Ten years ago the United States together with a "coalition of the willing" brought down the regime of Saddam Hussein in Iraq. Instead of the promised democracy the country was initially plunged into violence and chaos. Now, after a period of relative calm, ethnic and religious tensions seem to be on the rise once again.
Iraqi politics is now dominated by the Shiite majority with Prime Minister Nouri al-Maliki at the government helm. Members of the Sunni minority feel increasingly disadvantaged and the Kurds in the north feel their autonomy is under threat.
The civil war in neighboring Syria and Iran’s ambitions in the region are also factors heightening tensions within Iraq.
Despite rich oil and gas reserves the majority of Iraqis continue to live in poverty. For foreign investors Iraq is still a high risk proposition.
Tell us what you think: Invasion Anniversary - Iraq's Lost Decade?
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Robert Reid - he is Associated Press chief of bureau for Germany, Austria and Switzerland and has been a journalist for nearly 45 years, including about 15 years in the Middle East. During the US-led invasion of Iraq, he was a supervisory editor for the AP based in Doha and then spent the next six years as chief editor for the AP in Iraq. Later, he served as AP News Director for Afghanistan and Pakistan based in Kabul and was AP's chief editor for the Middle East based in Cairo before transferring to Berlin in 2012. He was born in April 1947 and educated at Davidson College in North Carolina. He spent three years in Augsburg as a US Army officer from 1970 until 1973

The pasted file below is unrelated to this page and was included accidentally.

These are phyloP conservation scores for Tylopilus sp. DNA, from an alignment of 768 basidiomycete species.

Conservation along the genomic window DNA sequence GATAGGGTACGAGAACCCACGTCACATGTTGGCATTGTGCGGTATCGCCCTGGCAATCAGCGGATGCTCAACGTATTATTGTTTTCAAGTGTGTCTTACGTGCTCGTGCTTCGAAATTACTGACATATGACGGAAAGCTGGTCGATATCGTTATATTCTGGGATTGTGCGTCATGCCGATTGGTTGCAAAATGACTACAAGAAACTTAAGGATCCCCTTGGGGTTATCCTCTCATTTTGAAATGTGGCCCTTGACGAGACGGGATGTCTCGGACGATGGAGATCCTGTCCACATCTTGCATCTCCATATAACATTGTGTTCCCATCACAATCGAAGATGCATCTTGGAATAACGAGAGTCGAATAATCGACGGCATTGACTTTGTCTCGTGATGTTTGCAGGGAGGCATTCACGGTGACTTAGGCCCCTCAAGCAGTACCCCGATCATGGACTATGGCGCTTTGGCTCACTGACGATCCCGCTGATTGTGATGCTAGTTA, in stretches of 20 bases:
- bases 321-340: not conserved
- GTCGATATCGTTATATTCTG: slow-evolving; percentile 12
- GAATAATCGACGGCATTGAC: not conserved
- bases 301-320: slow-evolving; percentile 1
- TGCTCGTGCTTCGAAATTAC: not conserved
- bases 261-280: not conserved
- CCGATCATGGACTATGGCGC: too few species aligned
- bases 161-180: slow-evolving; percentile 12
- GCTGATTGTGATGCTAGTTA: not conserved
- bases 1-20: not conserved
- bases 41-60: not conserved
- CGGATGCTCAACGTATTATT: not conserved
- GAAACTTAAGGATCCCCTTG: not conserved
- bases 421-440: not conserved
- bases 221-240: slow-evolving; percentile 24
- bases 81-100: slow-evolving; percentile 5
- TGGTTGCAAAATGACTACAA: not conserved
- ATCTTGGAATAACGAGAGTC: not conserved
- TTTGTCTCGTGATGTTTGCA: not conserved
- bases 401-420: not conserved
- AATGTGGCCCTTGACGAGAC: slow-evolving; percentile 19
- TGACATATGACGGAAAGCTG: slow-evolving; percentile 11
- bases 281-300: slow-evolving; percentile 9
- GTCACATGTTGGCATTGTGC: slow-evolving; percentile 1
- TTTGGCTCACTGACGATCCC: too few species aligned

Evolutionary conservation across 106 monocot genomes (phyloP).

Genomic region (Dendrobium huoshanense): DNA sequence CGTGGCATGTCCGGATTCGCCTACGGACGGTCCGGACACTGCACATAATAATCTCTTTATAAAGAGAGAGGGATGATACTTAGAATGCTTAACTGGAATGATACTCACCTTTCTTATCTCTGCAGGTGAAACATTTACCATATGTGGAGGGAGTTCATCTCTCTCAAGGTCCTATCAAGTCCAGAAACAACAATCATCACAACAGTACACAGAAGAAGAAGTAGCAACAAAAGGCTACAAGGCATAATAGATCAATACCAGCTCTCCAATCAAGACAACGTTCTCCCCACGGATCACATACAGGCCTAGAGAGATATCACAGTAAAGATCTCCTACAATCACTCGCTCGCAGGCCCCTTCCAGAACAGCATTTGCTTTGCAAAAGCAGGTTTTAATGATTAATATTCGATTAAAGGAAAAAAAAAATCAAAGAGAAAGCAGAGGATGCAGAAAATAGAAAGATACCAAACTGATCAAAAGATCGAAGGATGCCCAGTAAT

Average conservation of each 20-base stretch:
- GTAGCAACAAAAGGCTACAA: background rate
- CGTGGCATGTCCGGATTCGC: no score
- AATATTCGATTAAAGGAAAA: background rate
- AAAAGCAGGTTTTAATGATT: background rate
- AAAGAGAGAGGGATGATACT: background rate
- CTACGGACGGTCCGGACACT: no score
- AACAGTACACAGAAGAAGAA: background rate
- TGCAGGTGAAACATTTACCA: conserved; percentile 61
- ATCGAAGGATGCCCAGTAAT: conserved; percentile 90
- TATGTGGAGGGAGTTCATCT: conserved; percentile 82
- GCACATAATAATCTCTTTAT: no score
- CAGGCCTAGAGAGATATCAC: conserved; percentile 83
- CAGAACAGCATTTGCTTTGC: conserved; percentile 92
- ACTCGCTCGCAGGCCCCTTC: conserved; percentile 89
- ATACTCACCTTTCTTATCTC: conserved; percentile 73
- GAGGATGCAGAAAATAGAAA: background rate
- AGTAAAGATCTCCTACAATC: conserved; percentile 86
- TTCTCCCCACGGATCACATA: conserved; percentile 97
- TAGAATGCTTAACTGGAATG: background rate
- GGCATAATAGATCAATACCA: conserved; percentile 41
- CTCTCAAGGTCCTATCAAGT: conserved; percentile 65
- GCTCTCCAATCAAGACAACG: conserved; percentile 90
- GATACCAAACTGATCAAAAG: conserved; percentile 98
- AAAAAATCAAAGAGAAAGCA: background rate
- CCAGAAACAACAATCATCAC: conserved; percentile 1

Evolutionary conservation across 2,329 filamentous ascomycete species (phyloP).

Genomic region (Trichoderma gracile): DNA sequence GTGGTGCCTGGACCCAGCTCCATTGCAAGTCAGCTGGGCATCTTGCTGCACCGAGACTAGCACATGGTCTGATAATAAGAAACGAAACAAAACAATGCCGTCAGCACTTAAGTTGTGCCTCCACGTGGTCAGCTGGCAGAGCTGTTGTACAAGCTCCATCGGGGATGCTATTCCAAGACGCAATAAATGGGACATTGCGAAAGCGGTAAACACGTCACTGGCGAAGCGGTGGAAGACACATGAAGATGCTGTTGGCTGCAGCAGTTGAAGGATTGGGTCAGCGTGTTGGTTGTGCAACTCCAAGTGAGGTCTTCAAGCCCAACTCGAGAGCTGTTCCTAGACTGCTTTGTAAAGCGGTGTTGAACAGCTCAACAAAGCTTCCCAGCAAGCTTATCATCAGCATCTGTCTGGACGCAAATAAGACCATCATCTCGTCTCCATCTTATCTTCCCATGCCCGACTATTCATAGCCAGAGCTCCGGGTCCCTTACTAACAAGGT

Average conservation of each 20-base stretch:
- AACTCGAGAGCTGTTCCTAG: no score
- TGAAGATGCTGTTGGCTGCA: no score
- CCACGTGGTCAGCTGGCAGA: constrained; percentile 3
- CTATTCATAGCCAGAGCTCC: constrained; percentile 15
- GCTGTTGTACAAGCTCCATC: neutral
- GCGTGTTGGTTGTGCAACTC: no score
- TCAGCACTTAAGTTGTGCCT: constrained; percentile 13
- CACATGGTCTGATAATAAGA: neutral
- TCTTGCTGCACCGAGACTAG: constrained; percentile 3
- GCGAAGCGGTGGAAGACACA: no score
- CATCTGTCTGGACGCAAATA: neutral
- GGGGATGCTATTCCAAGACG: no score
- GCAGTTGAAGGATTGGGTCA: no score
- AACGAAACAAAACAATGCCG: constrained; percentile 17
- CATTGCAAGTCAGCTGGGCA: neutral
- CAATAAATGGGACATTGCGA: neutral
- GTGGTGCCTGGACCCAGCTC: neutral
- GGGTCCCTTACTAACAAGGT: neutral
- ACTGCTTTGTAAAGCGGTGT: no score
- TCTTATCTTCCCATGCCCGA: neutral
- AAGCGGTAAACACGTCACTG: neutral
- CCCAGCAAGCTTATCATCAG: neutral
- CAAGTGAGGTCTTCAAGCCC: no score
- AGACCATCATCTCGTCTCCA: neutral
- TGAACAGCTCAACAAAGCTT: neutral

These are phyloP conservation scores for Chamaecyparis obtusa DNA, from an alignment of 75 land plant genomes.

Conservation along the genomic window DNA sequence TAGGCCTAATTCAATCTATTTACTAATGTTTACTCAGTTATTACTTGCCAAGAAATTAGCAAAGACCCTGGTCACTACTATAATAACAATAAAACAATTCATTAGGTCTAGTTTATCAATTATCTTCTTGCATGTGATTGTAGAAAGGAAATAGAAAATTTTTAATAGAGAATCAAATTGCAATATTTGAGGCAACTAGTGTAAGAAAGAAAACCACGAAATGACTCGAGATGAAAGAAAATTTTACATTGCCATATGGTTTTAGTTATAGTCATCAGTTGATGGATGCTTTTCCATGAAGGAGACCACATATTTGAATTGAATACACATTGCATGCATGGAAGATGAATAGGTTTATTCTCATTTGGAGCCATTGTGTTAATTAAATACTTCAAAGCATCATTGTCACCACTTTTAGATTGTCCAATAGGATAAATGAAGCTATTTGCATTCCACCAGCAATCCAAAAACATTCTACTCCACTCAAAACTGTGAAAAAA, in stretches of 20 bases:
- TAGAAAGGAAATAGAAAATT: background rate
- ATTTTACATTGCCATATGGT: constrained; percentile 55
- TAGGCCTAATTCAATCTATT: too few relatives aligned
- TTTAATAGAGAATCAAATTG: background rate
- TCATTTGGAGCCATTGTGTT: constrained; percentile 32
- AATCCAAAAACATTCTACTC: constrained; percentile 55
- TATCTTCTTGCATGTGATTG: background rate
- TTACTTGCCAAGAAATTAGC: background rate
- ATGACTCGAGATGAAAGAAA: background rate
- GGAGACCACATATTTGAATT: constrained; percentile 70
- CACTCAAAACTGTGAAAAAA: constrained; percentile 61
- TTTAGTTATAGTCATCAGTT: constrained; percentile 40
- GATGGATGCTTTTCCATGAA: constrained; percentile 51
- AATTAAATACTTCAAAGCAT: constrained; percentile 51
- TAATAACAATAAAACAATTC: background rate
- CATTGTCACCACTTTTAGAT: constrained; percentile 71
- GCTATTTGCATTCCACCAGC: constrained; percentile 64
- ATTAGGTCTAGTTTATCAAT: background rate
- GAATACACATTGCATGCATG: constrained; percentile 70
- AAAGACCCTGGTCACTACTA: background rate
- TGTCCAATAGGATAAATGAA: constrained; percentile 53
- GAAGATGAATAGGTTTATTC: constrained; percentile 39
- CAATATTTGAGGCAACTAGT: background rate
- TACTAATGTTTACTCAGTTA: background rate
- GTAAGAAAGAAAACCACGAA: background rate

Sinan Antoon – An Iraqi-born academic, writer and filmmaker. He grew up in Baghdad and moved to the United States in 1991. He gained a doctorate in Arabic literature at Harvard before taking up a teaching role at New York University. In 2010 he was a fellow of the Berlin Institute for Advanced Study, researching the relationship between the Middle East and Europe. Currently he is a visiting fellow at the American Academy in Berlin.
Michael Lüders - he studied Arabic literature in Damascus as well as Islamic studies, political science and publishing in Berlin. His dissertation focused on the Egyptian cinema. His works include documentaries for German public television and a long stint as Middle East correspondent for the “Die Zeit” newspaper. Lüders lives in Berlin, working as a political adviser, publicist and author.